As selective serotonin reuptake inhibitors (SSRIs) are among the most commonly prescribed medications in autism, we aimed to determine whether targets for SSRIs are differentially affected in three cortical areas in children and adults with autism compared to neurotypical individuals. Utilizing a large cohort of postmortem brain tissue (n = 14-19 per group), saturation ligand binding assays were conducted on sections from the anterior cingulate cortex (ACC), posterior cingulate cortex, and fusiform gyrus (FG). Specific binding to the 5-HT transporter (5-HTT) as well as to 5-HT2 and 1A receptors (5-HT₂, 5-HT1A ) was quantified in superficial and deep layers of each region using the ligands [3 H]-citalopram (5-HTT), [3 H]-ketanserin (5-HT2 ), and [3 H]-8-OH-DPAT (5-HT1A ). A Welch's t-test was utilized to compare receptor densities (Bmax ), revealing a statistically significant decrease in 5-HTT within the ACC of the entire autism cohort. There was also a decrease in 5-HT2 receptor density in the ACC in the adult cohort, but not in child postmortem autism cases as compared to controls. Comparing linear regression lines of Bmax values plotted against age, shows a significantly lower intercept for 5-HTT in autism (p = 0.025). 5-HT₂ density increases with age in control cases, whereas in autism there is a decrease with age and significantly different slopes between regression lines (p = 0.032). This suggests a deficit in 5-HTT within the ACC in individuals with autism, while decreases in 5-HT₂ density are age-dependent. There were no differences in receptor densities in the posterior cingulate cortex or FG in autism and no differences in ligand affinity (KD ) across all regions and ligands examined.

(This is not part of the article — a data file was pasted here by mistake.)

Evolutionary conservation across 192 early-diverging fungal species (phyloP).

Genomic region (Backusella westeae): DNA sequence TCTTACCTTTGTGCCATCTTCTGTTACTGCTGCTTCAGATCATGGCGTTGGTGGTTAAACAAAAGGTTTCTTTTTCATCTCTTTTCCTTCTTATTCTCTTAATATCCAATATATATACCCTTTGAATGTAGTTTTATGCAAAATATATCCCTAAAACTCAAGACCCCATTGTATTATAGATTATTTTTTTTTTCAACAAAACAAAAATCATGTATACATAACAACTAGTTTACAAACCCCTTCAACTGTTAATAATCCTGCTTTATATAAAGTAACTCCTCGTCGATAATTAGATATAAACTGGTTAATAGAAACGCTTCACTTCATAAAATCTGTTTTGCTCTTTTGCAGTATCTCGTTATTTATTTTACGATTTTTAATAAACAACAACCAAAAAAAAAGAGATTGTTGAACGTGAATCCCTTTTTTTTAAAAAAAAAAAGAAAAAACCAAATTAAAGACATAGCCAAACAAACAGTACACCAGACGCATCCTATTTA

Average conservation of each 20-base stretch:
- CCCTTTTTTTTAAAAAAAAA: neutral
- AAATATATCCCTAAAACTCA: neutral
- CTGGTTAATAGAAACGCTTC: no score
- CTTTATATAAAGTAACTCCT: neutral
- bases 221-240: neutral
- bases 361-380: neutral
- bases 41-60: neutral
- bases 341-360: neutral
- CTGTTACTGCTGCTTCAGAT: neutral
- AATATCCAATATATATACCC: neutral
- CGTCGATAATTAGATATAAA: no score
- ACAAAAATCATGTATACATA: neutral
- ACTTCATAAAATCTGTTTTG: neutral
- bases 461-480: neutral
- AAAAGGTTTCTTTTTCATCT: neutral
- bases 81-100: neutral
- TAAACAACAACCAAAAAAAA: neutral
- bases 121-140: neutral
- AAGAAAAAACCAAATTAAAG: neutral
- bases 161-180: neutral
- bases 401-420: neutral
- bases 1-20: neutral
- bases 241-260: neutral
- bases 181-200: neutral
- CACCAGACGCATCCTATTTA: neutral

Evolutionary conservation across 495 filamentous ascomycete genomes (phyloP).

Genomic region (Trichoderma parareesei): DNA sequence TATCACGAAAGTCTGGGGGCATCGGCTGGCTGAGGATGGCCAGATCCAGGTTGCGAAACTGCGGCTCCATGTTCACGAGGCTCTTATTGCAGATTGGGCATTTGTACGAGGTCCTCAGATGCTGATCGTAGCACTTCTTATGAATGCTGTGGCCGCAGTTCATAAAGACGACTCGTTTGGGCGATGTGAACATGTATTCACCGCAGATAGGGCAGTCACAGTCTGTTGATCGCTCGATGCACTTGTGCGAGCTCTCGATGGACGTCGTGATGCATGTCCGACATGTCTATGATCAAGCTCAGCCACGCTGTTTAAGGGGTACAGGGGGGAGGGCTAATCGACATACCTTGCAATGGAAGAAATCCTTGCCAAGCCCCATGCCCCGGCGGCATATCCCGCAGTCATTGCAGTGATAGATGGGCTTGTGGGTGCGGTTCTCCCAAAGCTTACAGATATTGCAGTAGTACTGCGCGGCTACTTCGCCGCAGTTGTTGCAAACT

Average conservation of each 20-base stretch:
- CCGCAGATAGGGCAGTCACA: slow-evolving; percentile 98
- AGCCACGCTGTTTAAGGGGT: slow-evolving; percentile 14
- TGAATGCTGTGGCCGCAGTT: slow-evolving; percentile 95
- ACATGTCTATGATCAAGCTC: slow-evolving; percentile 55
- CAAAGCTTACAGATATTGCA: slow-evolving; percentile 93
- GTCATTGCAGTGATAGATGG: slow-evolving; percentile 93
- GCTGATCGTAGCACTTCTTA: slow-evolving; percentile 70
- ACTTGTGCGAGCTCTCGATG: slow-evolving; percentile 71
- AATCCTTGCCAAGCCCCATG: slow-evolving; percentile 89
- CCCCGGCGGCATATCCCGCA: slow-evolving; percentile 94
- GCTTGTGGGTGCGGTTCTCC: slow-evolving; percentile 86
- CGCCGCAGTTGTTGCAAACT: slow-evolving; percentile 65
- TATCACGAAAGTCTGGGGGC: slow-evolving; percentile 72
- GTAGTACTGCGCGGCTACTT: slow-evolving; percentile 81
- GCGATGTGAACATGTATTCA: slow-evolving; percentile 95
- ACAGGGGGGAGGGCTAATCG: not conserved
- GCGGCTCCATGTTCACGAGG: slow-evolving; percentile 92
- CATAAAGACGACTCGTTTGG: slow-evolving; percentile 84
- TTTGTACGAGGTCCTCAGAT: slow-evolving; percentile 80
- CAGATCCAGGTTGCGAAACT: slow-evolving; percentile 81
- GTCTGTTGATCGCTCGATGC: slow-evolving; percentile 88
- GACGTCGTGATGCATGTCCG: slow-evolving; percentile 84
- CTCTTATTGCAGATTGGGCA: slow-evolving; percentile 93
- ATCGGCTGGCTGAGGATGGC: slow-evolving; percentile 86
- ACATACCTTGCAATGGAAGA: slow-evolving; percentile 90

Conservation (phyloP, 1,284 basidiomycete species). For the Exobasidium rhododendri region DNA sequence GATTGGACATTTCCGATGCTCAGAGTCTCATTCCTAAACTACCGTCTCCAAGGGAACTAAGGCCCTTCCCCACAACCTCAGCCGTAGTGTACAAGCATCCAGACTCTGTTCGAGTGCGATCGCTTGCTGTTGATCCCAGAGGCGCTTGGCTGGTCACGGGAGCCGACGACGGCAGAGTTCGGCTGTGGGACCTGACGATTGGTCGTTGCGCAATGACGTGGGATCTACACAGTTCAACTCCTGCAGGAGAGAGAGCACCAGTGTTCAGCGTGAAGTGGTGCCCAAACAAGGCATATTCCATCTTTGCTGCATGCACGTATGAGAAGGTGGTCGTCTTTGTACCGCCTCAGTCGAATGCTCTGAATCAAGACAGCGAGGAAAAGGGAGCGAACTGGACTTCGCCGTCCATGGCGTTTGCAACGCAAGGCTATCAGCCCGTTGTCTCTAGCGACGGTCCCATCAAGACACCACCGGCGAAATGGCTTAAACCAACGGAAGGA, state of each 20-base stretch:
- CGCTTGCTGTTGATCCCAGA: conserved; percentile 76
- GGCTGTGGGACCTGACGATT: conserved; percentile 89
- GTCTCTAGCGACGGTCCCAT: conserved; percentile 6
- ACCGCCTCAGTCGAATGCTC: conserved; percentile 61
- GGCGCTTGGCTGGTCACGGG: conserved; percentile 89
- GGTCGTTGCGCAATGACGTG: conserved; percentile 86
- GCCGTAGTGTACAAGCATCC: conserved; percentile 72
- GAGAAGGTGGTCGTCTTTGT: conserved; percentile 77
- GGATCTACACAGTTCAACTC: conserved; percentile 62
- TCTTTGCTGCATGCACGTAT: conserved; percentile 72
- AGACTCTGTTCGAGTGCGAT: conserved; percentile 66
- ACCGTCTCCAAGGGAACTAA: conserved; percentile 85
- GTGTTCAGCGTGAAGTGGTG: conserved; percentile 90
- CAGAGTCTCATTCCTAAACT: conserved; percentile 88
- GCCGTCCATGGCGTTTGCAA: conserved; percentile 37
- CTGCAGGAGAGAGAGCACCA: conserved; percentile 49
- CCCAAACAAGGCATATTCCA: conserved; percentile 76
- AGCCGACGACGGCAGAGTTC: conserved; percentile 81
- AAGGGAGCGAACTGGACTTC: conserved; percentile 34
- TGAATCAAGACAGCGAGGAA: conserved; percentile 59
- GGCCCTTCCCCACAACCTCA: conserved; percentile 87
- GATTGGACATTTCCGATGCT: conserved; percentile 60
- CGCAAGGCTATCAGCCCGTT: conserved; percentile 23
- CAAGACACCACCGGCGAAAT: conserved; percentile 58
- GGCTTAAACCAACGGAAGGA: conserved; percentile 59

Keywords: 5-HT1A); anterior cingulate cortex; autism; selective serotonin reuptake inhibitors (SSRIs); serotonin receptors (5-HT2; serotonin transporter (5-HTT).
© 2019 The Authors. Journal of Neurochemistry published by John Wiley & Sons Ltd on behalf of International Society for Neurochemistry.